The World of Tomorrow: The Changing Face of MigrantsThe Great Depression set thousands of unemployed on the road and rails in search of work. Both the face and hopes of these migrants were different from that of the hobo. For one, most were forced to go out and search for work. There was no romance, either real or imagined, about life on the tramp during the Depression. Secondly, these migrants hoped to reach a point, find work, and settle. Problem was, there were few prospects.
In January 1933, the nation's homeless population was conservatively estimated at a million and a half, seven hundred thousand of whom were believed to be in transit or transients. A decade of massive unemployement, bank failures, foreclosures, and evictions eventually forced as many as 2 million people into transience.1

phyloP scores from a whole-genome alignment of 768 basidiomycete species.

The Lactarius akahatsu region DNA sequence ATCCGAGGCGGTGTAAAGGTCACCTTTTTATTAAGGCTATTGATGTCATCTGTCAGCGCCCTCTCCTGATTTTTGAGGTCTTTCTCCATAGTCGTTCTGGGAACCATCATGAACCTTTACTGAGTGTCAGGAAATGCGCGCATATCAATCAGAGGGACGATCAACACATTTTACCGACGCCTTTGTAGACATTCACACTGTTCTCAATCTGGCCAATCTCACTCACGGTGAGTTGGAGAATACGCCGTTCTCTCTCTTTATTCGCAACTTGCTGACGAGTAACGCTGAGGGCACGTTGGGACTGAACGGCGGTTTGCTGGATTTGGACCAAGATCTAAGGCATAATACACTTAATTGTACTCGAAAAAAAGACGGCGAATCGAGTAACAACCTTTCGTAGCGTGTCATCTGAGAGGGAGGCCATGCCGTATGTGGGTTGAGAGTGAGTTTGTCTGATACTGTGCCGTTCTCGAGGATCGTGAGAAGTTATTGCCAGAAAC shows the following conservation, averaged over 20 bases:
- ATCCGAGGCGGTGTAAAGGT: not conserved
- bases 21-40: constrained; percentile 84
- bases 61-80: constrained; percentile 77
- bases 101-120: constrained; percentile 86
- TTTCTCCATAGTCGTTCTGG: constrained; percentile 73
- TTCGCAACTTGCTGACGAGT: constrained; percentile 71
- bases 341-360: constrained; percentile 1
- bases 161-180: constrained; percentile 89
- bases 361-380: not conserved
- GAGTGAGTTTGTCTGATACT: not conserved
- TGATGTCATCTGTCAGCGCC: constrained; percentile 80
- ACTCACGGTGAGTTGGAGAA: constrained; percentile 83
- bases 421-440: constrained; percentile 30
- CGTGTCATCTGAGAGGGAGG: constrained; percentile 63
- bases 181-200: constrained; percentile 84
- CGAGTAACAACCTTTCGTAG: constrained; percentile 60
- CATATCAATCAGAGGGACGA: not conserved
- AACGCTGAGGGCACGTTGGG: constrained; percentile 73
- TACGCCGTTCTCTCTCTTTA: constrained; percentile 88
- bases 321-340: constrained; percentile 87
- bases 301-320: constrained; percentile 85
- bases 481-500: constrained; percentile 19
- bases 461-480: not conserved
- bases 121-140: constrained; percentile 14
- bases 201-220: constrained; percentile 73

In Men On The Move, Anderson draws distinctions between the new transients and those of old by noting the shift in tone between a verse such as this:
Here are my two hands that have been idle so long,
written by Del Wilcox and published in a publication at a federal transient camp in Iowa, and the following:
I've topped the spruce and worked the sluice,
The tone of the new transient was one of frustration, not of lusty freedom. The oral and written tradition of the hobo generally did not speak of despair; struggle yes, but not the despair of the Depression's migrating unemployed.
Children on the road was a subject of Thomas Minehan's Boy and Girl Tramps of America (1934). Minehan roamed the country to gather material for his study. Hard times at home often precipitated a young person's descent to the road.4 excerpt